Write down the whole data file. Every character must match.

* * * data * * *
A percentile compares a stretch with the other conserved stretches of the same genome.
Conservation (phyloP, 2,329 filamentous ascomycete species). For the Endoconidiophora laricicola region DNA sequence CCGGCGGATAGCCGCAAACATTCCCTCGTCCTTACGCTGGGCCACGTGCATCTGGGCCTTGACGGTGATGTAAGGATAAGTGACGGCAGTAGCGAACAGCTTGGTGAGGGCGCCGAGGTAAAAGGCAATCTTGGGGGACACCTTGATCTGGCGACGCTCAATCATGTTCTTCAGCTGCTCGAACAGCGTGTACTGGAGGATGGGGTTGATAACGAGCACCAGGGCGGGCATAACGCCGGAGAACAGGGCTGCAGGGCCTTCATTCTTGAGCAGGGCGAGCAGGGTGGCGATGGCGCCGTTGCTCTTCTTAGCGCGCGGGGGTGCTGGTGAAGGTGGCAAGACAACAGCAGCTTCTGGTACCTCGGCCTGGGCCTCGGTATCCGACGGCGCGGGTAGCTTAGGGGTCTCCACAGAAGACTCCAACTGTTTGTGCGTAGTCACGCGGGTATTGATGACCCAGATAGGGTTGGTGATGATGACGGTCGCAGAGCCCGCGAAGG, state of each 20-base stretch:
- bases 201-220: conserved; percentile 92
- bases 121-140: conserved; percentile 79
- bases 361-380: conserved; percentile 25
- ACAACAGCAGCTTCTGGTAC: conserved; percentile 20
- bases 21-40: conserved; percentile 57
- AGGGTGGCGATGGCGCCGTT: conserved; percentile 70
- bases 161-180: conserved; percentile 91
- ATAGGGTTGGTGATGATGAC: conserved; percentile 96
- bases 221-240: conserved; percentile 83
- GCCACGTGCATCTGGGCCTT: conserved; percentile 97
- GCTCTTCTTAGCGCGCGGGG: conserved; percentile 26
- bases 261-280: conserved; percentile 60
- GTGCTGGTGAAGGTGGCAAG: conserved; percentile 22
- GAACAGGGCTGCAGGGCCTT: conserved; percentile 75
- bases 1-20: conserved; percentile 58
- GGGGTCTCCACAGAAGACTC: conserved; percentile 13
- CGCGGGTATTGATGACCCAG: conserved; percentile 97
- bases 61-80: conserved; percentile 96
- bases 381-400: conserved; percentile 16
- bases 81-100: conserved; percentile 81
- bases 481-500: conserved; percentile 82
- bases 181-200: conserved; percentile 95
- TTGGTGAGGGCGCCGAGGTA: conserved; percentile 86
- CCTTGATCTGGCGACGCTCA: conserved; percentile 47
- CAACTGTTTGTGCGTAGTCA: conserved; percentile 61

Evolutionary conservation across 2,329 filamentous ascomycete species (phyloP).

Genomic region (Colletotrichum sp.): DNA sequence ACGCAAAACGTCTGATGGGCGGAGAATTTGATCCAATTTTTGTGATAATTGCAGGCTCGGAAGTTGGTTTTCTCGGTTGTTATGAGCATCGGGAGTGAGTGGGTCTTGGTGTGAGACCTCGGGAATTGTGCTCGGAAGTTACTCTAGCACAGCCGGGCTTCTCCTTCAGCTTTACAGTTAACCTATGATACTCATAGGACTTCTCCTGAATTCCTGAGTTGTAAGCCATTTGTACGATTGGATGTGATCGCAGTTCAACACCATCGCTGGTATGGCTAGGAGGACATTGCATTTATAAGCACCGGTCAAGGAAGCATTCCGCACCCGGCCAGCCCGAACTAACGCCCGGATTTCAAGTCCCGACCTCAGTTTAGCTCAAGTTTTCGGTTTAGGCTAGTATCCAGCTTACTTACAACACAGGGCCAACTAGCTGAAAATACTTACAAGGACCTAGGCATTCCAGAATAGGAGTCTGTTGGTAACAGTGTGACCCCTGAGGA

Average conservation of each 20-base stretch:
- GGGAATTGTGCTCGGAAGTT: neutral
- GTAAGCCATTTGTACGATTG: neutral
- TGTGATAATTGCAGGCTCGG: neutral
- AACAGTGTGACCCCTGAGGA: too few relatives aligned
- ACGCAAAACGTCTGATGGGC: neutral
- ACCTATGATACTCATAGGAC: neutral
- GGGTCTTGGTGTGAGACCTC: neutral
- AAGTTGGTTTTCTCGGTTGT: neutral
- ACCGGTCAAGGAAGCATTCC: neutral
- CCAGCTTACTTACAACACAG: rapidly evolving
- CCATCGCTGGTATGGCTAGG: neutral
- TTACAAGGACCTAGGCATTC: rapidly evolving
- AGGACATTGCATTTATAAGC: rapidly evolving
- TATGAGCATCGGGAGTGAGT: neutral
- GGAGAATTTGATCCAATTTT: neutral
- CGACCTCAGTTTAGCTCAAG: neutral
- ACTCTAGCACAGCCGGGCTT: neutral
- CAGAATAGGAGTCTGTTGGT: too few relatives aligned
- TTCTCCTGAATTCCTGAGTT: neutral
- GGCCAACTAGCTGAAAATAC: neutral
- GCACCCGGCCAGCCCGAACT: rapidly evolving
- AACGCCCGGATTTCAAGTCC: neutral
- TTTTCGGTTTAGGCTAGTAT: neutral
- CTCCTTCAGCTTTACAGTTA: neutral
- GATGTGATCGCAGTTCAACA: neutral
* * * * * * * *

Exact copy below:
A percentile compares a stretch with the other conserved stretches of the same genome.
Conservation (phyloP, 2,329 filamentous ascomycete species). For the Endoconidiophora laricicola region DNA sequence CCGGCGGATAGCCGCAAACATTCCCTCGTCCTTACGCTGGGCCACGTGCATCTGGGCCTTGACGGTGATGTAAGGATAAGTGACGGCAGTAGCGAACAGCTTGGTGAGGGCGCCGAGGTAAAAGGCAATCTTGGGGGACACCTTGATCTGGCGACGCTCAATCATGTTCTTCAGCTGCTCGAACAGCGTGTACTGGAGGATGGGGTTGATAACGAGCACCAGGGCGGGCATAACGCCGGAGAACAGGGCTGCAGGGCCTTCATTCTTGAGCAGGGCGAGCAGGGTGGCGATGGCGCCGTTGCTCTTCTTAGCGCGCGGGGGTGCTGGTGAAGGTGGCAAGACAACAGCAGCTTCTGGTACCTCGGCCTGGGCCTCGGTATCCGACGGCGCGGGTAGCTTAGGGGTCTCCACAGAAGACTCCAACTGTTTGTGCGTAGTCACGCGGGTATTGATGACCCAGATAGGGTTGGTGATGATGACGGTCGCAGAGCCCGCGAAGG, state of each 20-base stretch:
- bases 201-220: conserved; percentile 92
- bases 121-140: conserved; percentile 79
- bases 361-380: conserved; percentile 25
- ACAACAGCAGCTTCTGGTAC: conserved; percentile 20
- bases 21-40: conserved; percentile 57
- AGGGTGGCGATGGCGCCGTT: conserved; percentile 70
- bases 161-180: conserved; percentile 91
- ATAGGGTTGGTGATGATGAC: conserved; percentile 96
- bases 221-240: conserved; percentile 83
- GCCACGTGCATCTGGGCCTT: conserved; percentile 97
- GCTCTTCTTAGCGCGCGGGG: conserved; percentile 26
- bases 261-280: conserved; percentile 60
- GTGCTGGTGAAGGTGGCAAG: conserved; percentile 22
- GAACAGGGCTGCAGGGCCTT: conserved; percentile 75
- bases 1-20: conserved; percentile 58
- GGGGTCTCCACAGAAGACTC: conserved; percentile 13
- CGCGGGTATTGATGACCCAG: conserved; percentile 97
- bases 61-80: conserved; percentile 96
- bases 381-400: conserved; percentile 16
- bases 81-100: conserved; percentile 81
- bases 481-500: conserved; percentile 82
- bases 181-200: conserved; percentile 95
- TTGGTGAGGGCGCCGAGGTA: conserved; percentile 86
- CCTTGATCTGGCGACGCTCA: conserved; percentile 47
- CAACTGTTTGTGCGTAGTCA: conserved; percentile 61

Evolutionary conservation across 2,329 filamentous ascomycete species (phyloP).

Genomic region (Colletotrichum sp.): DNA sequence ACGCAAAACGTCTGATGGGCGGAGAATTTGATCCAATTTTTGTGATAATTGCAGGCTCGGAAGTTGGTTTTCTCGGTTGTTATGAGCATCGGGAGTGAGTGGGTCTTGGTGTGAGACCTCGGGAATTGTGCTCGGAAGTTACTCTAGCACAGCCGGGCTTCTCCTTCAGCTTTACAGTTAACCTATGATACTCATAGGACTTCTCCTGAATTCCTGAGTTGTAAGCCATTTGTACGATTGGATGTGATCGCAGTTCAACACCATCGCTGGTATGGCTAGGAGGACATTGCATTTATAAGCACCGGTCAAGGAAGCATTCCGCACCCGGCCAGCCCGAACTAACGCCCGGATTTCAAGTCCCGACCTCAGTTTAGCTCAAGTTTTCGGTTTAGGCTAGTATCCAGCTTACTTACAACACAGGGCCAACTAGCTGAAAATACTTACAAGGACCTAGGCATTCCAGAATAGGAGTCTGTTGGTAACAGTGTGACCCCTGAGGA

Average conservation of each 20-base stretch:
- GGGAATTGTGCTCGGAAGTT: neutral
- GTAAGCCATTTGTACGATTG: neutral
- TGTGATAATTGCAGGCTCGG: neutral
- AACAGTGTGACCCCTGAGGA: too few relatives aligned
- ACGCAAAACGTCTGATGGGC: neutral
- ACCTATGATACTCATAGGAC: neutral
- GGGTCTTGGTGTGAGACCTC: neutral
- AAGTTGGTTTTCTCGGTTGT: neutral
- ACCGGTCAAGGAAGCATTCC: neutral
- CCAGCTTACTTACAACACAG: rapidly evolving
- CCATCGCTGGTATGGCTAGG: neutral
- TTACAAGGACCTAGGCATTC: rapidly evolving
- AGGACATTGCATTTATAAGC: rapidly evolving
- TATGAGCATCGGGAGTGAGT: neutral
- GGAGAATTTGATCCAATTTT: neutral
- CGACCTCAGTTTAGCTCAAG: neutral
- ACTCTAGCACAGCCGGGCTT: neutral
- CAGAATAGGAGTCTGTTGGT: too few relatives aligned
- TTCTCCTGAATTCCTGAGTT: neutral
- GGCCAACTAGCTGAAAATAC: neutral
- GCACCCGGCCAGCCCGAACT: rapidly evolving
- AACGCCCGGATTTCAAGTCC: neutral
- TTTTCGGTTTAGGCTAGTAT: neutral
- CTCCTTCAGCTTTACAGTTA: neutral
- GATGTGATCGCAGTTCAACA: neutral